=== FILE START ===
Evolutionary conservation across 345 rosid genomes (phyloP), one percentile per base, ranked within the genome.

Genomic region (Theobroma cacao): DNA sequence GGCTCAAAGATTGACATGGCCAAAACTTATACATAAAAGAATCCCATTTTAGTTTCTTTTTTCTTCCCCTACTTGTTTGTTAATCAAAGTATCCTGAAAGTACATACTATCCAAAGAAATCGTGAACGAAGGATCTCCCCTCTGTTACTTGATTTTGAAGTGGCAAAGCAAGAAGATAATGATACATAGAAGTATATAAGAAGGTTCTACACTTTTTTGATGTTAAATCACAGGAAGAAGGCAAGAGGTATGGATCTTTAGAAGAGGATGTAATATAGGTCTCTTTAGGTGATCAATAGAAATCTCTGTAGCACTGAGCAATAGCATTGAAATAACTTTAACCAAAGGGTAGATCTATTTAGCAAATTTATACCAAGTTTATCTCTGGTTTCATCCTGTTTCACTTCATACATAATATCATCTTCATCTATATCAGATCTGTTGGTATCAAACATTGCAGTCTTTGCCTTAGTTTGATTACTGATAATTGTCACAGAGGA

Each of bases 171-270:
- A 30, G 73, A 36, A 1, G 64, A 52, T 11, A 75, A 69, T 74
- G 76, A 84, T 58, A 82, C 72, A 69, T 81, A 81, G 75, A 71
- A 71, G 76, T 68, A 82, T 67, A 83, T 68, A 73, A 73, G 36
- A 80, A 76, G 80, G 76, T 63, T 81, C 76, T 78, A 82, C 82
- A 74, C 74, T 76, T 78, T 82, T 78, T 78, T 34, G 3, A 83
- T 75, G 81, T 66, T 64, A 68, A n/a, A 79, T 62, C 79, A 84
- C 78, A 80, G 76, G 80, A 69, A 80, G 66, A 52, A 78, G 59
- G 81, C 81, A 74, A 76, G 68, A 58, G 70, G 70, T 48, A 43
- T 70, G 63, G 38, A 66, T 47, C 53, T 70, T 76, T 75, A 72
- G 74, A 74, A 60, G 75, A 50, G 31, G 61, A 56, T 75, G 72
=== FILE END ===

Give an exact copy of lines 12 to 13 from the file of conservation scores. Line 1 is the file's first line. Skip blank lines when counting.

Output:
- T 70, G 63, G 38, A 66, T 47, C 53, T 70, T 76, T 75, A 72
- G 74, A 74, A 60, G 75, A 50, G 31, G 61, A 56, T 75, G 72